House passes 25th Amendment resolution asking Pence to remove Trump from office, but the vice president isn’t interested

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The U.S. House of Representatives approved a non-binding resolution on Tuesday that calls on Vice President Mike Pence to invoke the 25th Amendment to the Constitution to remove President Trump from office.

Citing Trump’s role in inciting “a massive violent invasion of the United States Capitol” on Jan. 6, the day the president had summoned his supporters to Washington to protest the certification of the Electoral College vote formalizing President-elect Joe Biden’s victory, the resolution, introduced by Rep. Jamie Raskin, D-Md., passed by a largely party line vote of 223-205. One Republican, Rep. Adam Kinzinger, was the only lawmaker to break ranks.

The resolution asked Pence “to immediately use his powers under Section 4 of the 25th Amendment to convene and mobilize the principal officers of the executive departments in the Cabinet to declare what is obvious to a horrified Nation: That the President is unable to successfully discharge the duties and powers of his office.”

Yet even as the House was in the process of voting on whether to proceed with the resolution, Pence released a letter that he had sent to House Speaker Nancy Pelosi stating that he would not invoke the 25th Amendment to seek to remove Trump from office.

“I do not believe that such a course of action is in the best interest of our Nation or consistent with our Constitution,” Pence said in the letter, adding that invoking the amendment “would set a terrible precedent.”

Mike PenceMike Pence
Vice President Mike Pence presiding over the Senate debate to ratify the 2020 presidential election, Jan. 6, 2021. (Congress.gov via Getty Images)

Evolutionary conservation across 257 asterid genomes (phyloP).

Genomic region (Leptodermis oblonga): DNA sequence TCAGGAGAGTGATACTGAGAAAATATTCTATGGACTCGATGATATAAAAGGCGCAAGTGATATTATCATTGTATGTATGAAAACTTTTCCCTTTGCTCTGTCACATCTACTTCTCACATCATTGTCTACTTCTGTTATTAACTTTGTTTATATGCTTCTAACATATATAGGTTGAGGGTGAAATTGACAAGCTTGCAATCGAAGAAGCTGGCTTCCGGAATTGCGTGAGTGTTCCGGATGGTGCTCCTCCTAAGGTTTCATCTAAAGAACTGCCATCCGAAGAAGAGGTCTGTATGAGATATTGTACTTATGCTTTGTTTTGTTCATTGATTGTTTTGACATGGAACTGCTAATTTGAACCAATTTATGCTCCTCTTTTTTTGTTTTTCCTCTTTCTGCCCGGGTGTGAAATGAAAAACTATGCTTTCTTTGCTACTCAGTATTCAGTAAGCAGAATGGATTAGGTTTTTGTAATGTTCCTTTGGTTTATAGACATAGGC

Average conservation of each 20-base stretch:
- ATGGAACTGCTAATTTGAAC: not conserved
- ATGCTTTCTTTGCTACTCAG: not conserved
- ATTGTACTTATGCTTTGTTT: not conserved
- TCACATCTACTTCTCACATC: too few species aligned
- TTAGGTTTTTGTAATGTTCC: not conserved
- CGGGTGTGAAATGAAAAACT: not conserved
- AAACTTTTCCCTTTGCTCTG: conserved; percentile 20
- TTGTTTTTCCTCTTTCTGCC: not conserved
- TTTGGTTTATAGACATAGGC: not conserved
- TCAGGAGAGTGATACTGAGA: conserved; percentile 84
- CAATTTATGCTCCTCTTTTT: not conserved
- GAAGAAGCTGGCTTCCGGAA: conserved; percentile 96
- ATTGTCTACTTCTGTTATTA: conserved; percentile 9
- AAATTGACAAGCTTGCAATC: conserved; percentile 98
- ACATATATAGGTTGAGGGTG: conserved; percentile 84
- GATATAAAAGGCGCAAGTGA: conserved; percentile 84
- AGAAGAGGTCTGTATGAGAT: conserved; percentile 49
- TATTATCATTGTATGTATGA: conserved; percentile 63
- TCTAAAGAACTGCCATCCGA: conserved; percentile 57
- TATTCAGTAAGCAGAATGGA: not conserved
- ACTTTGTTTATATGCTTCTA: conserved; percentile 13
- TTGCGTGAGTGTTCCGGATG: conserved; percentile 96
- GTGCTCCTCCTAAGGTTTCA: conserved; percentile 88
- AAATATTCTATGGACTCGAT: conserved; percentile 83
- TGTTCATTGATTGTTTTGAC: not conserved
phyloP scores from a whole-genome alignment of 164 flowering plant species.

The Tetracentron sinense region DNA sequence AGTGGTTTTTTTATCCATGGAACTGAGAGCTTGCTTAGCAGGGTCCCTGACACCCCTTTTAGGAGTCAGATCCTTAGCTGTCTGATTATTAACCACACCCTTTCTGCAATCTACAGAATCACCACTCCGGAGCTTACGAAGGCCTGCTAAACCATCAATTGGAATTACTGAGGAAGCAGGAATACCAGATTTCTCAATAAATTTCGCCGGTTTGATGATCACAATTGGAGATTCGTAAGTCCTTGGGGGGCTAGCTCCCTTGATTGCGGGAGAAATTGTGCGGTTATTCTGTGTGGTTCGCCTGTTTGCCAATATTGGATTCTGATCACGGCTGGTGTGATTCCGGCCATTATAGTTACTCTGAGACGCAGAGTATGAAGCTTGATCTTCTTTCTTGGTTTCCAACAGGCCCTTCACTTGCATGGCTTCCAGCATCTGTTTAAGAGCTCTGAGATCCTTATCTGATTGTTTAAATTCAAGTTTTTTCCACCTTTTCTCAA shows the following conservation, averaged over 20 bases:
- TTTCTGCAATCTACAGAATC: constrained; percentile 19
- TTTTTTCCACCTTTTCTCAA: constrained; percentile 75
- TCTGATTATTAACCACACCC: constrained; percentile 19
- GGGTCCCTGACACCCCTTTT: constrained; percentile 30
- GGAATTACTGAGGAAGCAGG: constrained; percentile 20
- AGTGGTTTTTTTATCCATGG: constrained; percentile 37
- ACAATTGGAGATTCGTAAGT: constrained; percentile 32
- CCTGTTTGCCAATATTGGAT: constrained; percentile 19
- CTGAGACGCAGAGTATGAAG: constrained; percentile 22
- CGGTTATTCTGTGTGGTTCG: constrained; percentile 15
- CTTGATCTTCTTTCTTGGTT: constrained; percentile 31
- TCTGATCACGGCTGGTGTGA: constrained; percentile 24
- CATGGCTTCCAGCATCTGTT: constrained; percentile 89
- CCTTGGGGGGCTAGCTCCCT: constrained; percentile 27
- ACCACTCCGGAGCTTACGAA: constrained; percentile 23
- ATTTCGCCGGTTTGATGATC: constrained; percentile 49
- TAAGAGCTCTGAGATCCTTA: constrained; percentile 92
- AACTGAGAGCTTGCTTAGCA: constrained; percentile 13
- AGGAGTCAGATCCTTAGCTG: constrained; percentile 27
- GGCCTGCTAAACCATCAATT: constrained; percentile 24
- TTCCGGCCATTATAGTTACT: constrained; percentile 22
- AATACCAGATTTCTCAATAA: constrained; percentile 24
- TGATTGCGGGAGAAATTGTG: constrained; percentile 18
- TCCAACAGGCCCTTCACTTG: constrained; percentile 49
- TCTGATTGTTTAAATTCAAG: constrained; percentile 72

Ratified in 1967 following the assassination of President John F. Kennedy, the 25th Amendment allows for the formal transfer of a president’s duties should he or she die in office or become disabled. Under Section 4 of the amendment, a president can be stripped of their powers, although remaining technically in office, if the vice president and a majority of the Cabinet vote to do so.

In introducing the resolution for a vote, Raskin, detailing the attack on the nation’s Capitol, placed the blame for the chaos at Trump’s feet.

“I think every member of this body should be able to agree that this president is not meeting the most minimal duties of office. He is not meeting the oath that he swore to uphold and defend the Constitution against all enemies foreign and domestic,” Raskin said.

Rep. Tom McClintock, R-Calif., spoke first on behalf of Republicans who voted against the resolution.

“What a sad an ominous way to begin the 117th Congress. Hasn’t this body done enough to divide our country and abuse our Constitution without carrying that damage into the new session?” McClintock said, adding that Trump had “never suggested rampaging the Capitol and disrupting the Congress.”

What followed was a charged partisan debate in which Democrats repeatedly bashed Trump and Republicans largely went after them for it and neither side seemed to agree on much.

While Pence would still have needed to convince a majority of the 15 officials authorized to vote (the heads of executive departments, including both confirmed and acting Cabinet secretaries) to invoke the 25th Amendment, his letter to Pelosi on Tuesday made clear that would not happen.

During a Monday night meeting with Trump, the first since the Jan. 6 attack on the Capitol, Pence reportedly pledged to work with the president for the remainder of his term.

If Pence had invoked the 25th Amendment and convinced eight or more of the 15 Cabinet members to join him, Pence would have become acting president for the few days that remain before Biden is inaugurated on Jan. 20.

House Democrats, meanwhile, had anticipated Pence’s refusal to cooperate with their plan, and planned a vote to impeach Trump on Wednesday on the charge of “incitement of insurrection.” At least three House Republicans, including Rep. Liz Cheney, R-Wyo., said they would vote to impeach Trump. That resolution can pass with a simple majority. But to remove Trump from office requires the votes of two-thirds of the Senate, which for the time being still has a Republican majority.

Here is the full text of the 25th Amendment resolution:

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